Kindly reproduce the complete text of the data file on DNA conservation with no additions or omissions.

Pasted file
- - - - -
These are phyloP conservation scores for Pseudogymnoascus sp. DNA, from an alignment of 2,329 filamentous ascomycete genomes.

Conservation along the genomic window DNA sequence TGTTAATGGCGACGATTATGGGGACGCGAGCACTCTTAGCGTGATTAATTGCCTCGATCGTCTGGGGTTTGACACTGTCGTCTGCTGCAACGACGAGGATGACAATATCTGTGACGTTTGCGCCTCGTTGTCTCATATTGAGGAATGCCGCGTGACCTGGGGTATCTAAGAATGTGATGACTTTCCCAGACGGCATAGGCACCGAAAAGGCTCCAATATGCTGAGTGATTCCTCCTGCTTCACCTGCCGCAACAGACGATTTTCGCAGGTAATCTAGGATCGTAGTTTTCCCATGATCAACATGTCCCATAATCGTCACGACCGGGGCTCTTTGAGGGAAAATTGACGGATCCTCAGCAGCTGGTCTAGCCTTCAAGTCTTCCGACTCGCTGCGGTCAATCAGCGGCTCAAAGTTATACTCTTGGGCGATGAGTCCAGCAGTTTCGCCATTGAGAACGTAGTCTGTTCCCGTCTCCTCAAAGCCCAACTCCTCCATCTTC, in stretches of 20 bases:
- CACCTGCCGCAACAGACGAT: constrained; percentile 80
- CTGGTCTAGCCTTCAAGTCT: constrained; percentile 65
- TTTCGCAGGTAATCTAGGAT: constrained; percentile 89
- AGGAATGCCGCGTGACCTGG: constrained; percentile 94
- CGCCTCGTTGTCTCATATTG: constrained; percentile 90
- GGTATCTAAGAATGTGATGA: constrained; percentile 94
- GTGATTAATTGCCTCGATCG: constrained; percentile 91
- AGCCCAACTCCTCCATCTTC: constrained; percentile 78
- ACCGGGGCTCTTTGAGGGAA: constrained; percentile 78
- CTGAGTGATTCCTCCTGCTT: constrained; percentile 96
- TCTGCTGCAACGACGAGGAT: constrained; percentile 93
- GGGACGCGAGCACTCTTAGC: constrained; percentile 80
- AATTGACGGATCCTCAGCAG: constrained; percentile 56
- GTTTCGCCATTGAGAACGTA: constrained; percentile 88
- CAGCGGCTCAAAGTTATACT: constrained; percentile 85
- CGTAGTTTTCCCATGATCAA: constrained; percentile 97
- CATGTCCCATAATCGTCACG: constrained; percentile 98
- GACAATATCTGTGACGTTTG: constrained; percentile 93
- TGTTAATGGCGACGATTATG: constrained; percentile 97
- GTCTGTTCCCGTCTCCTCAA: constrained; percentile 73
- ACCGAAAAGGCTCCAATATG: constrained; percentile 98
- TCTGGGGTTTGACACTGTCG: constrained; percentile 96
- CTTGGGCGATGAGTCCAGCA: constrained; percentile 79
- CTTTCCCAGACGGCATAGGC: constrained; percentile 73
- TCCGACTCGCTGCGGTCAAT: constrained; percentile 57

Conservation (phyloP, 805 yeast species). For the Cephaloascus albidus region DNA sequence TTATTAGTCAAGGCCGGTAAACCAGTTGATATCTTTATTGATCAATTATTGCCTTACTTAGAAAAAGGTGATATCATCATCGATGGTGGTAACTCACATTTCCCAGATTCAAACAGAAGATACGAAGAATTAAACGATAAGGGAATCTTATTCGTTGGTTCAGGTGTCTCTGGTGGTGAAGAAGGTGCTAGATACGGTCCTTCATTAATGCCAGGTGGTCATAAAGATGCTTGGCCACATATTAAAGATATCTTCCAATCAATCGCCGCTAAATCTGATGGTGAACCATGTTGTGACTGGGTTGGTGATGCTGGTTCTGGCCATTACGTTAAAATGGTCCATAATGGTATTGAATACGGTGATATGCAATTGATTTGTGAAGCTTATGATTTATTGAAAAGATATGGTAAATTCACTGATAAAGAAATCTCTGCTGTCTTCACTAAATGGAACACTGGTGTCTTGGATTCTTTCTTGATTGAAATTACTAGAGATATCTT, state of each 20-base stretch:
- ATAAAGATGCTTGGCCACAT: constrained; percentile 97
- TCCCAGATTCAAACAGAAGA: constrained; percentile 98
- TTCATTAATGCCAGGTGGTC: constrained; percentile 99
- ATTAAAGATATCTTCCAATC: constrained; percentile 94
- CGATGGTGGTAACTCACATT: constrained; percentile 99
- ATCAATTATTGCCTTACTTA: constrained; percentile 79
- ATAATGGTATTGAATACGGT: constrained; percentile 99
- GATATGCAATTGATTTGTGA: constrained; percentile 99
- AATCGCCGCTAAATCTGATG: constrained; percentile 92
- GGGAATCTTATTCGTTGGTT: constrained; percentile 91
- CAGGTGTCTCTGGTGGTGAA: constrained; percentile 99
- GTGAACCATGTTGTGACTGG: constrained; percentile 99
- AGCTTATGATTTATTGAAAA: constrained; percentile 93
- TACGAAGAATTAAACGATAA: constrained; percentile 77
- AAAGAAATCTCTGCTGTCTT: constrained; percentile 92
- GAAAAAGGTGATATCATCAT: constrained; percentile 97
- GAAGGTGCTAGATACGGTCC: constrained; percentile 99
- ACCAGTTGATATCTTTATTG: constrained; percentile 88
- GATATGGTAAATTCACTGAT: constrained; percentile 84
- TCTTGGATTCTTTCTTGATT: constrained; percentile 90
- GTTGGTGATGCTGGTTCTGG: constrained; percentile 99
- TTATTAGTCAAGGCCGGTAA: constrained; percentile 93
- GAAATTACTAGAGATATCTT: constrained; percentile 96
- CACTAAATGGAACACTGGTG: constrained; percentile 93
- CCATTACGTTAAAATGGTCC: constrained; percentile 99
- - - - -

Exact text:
These are phyloP conservation scores for Pseudogymnoascus sp. DNA, from an alignment of 2,329 filamentous ascomycete genomes.

Conservation along the genomic window DNA sequence TGTTAATGGCGACGATTATGGGGACGCGAGCACTCTTAGCGTGATTAATTGCCTCGATCGTCTGGGGTTTGACACTGTCGTCTGCTGCAACGACGAGGATGACAATATCTGTGACGTTTGCGCCTCGTTGTCTCATATTGAGGAATGCCGCGTGACCTGGGGTATCTAAGAATGTGATGACTTTCCCAGACGGCATAGGCACCGAAAAGGCTCCAATATGCTGAGTGATTCCTCCTGCTTCACCTGCCGCAACAGACGATTTTCGCAGGTAATCTAGGATCGTAGTTTTCCCATGATCAACATGTCCCATAATCGTCACGACCGGGGCTCTTTGAGGGAAAATTGACGGATCCTCAGCAGCTGGTCTAGCCTTCAAGTCTTCCGACTCGCTGCGGTCAATCAGCGGCTCAAAGTTATACTCTTGGGCGATGAGTCCAGCAGTTTCGCCATTGAGAACGTAGTCTGTTCCCGTCTCCTCAAAGCCCAACTCCTCCATCTTC, in stretches of 20 bases:
- CACCTGCCGCAACAGACGAT: constrained; percentile 80
- CTGGTCTAGCCTTCAAGTCT: constrained; percentile 65
- TTTCGCAGGTAATCTAGGAT: constrained; percentile 89
- AGGAATGCCGCGTGACCTGG: constrained; percentile 94
- CGCCTCGTTGTCTCATATTG: constrained; percentile 90
- GGTATCTAAGAATGTGATGA: constrained; percentile 94
- GTGATTAATTGCCTCGATCG: constrained; percentile 91
- AGCCCAACTCCTCCATCTTC: constrained; percentile 78
- ACCGGGGCTCTTTGAGGGAA: constrained; percentile 78
- CTGAGTGATTCCTCCTGCTT: constrained; percentile 96
- TCTGCTGCAACGACGAGGAT: constrained; percentile 93
- GGGACGCGAGCACTCTTAGC: constrained; percentile 80
- AATTGACGGATCCTCAGCAG: constrained; percentile 56
- GTTTCGCCATTGAGAACGTA: constrained; percentile 88
- CAGCGGCTCAAAGTTATACT: constrained; percentile 85
- CGTAGTTTTCCCATGATCAA: constrained; percentile 97
- CATGTCCCATAATCGTCACG: constrained; percentile 98
- GACAATATCTGTGACGTTTG: constrained; percentile 93
- TGTTAATGGCGACGATTATG: constrained; percentile 97
- GTCTGTTCCCGTCTCCTCAA: constrained; percentile 73
- ACCGAAAAGGCTCCAATATG: constrained; percentile 98
- TCTGGGGTTTGACACTGTCG: constrained; percentile 96
- CTTGGGCGATGAGTCCAGCA: constrained; percentile 79
- CTTTCCCAGACGGCATAGGC: constrained; percentile 73
- TCCGACTCGCTGCGGTCAAT: constrained; percentile 57

Conservation (phyloP, 805 yeast species). For the Cephaloascus albidus region DNA sequence TTATTAGTCAAGGCCGGTAAACCAGTTGATATCTTTATTGATCAATTATTGCCTTACTTAGAAAAAGGTGATATCATCATCGATGGTGGTAACTCACATTTCCCAGATTCAAACAGAAGATACGAAGAATTAAACGATAAGGGAATCTTATTCGTTGGTTCAGGTGTCTCTGGTGGTGAAGAAGGTGCTAGATACGGTCCTTCATTAATGCCAGGTGGTCATAAAGATGCTTGGCCACATATTAAAGATATCTTCCAATCAATCGCCGCTAAATCTGATGGTGAACCATGTTGTGACTGGGTTGGTGATGCTGGTTCTGGCCATTACGTTAAAATGGTCCATAATGGTATTGAATACGGTGATATGCAATTGATTTGTGAAGCTTATGATTTATTGAAAAGATATGGTAAATTCACTGATAAAGAAATCTCTGCTGTCTTCACTAAATGGAACACTGGTGTCTTGGATTCTTTCTTGATTGAAATTACTAGAGATATCTT, state of each 20-base stretch:
- ATAAAGATGCTTGGCCACAT: constrained; percentile 97
- TCCCAGATTCAAACAGAAGA: constrained; percentile 98
- TTCATTAATGCCAGGTGGTC: constrained; percentile 99
- ATTAAAGATATCTTCCAATC: constrained; percentile 94
- CGATGGTGGTAACTCACATT: constrained; percentile 99
- ATCAATTATTGCCTTACTTA: constrained; percentile 79
- ATAATGGTATTGAATACGGT: constrained; percentile 99
- GATATGCAATTGATTTGTGA: constrained; percentile 99
- AATCGCCGCTAAATCTGATG: constrained; percentile 92
- GGGAATCTTATTCGTTGGTT: constrained; percentile 91
- CAGGTGTCTCTGGTGGTGAA: constrained; percentile 99
- GTGAACCATGTTGTGACTGG: constrained; percentile 99
- AGCTTATGATTTATTGAAAA: constrained; percentile 93
- TACGAAGAATTAAACGATAA: constrained; percentile 77
- AAAGAAATCTCTGCTGTCTT: constrained; percentile 92
- GAAAAAGGTGATATCATCAT: constrained; percentile 97
- GAAGGTGCTAGATACGGTCC: constrained; percentile 99
- ACCAGTTGATATCTTTATTG: constrained; percentile 88
- GATATGGTAAATTCACTGAT: constrained; percentile 84
- TCTTGGATTCTTTCTTGATT: constrained; percentile 90
- GTTGGTGATGCTGGTTCTGG: constrained; percentile 99
- TTATTAGTCAAGGCCGGTAA: constrained; percentile 93
- GAAATTACTAGAGATATCTT: constrained; percentile 96
- CACTAAATGGAACACTGGTG: constrained; percentile 93
- CCATTACGTTAAAATGGTCC: constrained; percentile 99